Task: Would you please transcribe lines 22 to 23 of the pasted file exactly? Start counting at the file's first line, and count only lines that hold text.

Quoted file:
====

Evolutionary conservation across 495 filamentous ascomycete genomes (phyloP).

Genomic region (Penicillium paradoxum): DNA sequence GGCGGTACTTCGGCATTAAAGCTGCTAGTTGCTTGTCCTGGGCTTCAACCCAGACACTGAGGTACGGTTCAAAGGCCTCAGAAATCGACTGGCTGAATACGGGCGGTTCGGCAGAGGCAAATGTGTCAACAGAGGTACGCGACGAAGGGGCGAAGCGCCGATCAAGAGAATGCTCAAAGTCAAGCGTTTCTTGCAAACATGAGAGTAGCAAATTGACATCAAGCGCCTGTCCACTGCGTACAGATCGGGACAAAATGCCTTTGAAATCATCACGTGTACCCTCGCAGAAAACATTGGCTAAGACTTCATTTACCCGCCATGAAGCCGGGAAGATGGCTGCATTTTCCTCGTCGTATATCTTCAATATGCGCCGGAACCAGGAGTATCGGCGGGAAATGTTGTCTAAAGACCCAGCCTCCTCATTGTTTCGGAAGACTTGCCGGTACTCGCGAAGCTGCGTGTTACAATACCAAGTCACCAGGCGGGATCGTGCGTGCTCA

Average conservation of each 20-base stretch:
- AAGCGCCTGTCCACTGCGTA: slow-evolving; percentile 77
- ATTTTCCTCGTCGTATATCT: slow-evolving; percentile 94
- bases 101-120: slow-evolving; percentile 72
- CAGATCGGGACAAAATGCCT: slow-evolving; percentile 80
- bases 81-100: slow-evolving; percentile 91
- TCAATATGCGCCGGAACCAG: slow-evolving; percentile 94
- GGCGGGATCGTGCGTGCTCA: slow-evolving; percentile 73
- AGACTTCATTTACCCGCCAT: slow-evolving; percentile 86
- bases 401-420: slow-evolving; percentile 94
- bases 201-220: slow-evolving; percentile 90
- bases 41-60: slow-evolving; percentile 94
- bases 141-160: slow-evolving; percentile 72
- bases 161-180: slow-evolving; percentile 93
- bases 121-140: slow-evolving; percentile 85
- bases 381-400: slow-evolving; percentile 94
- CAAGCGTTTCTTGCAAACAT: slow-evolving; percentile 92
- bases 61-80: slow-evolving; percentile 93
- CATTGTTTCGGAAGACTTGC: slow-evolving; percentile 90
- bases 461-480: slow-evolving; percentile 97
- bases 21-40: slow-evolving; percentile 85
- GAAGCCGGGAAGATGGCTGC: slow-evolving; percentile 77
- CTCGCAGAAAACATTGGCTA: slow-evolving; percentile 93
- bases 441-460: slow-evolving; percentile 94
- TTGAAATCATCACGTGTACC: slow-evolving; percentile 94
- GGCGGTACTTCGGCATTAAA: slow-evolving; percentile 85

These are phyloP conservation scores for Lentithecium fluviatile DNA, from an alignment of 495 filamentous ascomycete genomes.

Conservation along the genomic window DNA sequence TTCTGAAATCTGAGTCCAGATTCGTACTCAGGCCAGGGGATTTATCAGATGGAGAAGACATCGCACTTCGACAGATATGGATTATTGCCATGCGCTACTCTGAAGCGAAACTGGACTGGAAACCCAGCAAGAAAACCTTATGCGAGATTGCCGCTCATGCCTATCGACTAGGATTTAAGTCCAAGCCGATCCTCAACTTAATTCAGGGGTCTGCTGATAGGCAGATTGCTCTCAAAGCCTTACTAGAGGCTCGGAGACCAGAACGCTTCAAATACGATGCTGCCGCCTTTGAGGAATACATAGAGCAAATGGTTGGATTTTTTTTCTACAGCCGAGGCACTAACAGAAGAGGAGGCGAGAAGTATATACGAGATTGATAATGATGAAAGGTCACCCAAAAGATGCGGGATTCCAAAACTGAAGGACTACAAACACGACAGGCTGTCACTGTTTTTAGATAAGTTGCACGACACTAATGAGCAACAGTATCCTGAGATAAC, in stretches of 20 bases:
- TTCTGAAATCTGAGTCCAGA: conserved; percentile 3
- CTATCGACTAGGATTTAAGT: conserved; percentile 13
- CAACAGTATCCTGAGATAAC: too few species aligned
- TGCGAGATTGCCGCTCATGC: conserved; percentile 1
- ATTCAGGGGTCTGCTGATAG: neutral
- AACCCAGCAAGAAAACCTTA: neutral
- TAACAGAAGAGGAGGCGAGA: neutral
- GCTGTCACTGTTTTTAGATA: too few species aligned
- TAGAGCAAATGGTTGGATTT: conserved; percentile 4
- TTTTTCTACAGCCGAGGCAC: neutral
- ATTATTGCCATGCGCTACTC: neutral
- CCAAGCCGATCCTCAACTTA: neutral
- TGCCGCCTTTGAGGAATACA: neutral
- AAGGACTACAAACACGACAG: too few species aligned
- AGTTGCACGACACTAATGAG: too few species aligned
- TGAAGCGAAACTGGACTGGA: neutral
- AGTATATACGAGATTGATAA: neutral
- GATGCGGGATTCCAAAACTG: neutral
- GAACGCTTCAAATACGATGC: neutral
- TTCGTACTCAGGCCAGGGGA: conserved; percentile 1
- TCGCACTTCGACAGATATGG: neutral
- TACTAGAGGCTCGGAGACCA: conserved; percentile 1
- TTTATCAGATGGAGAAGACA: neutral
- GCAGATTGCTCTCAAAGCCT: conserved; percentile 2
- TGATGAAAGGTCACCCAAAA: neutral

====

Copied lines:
- bases 461-480: slow-evolving; percentile 97
- bases 21-40: slow-evolving; percentile 85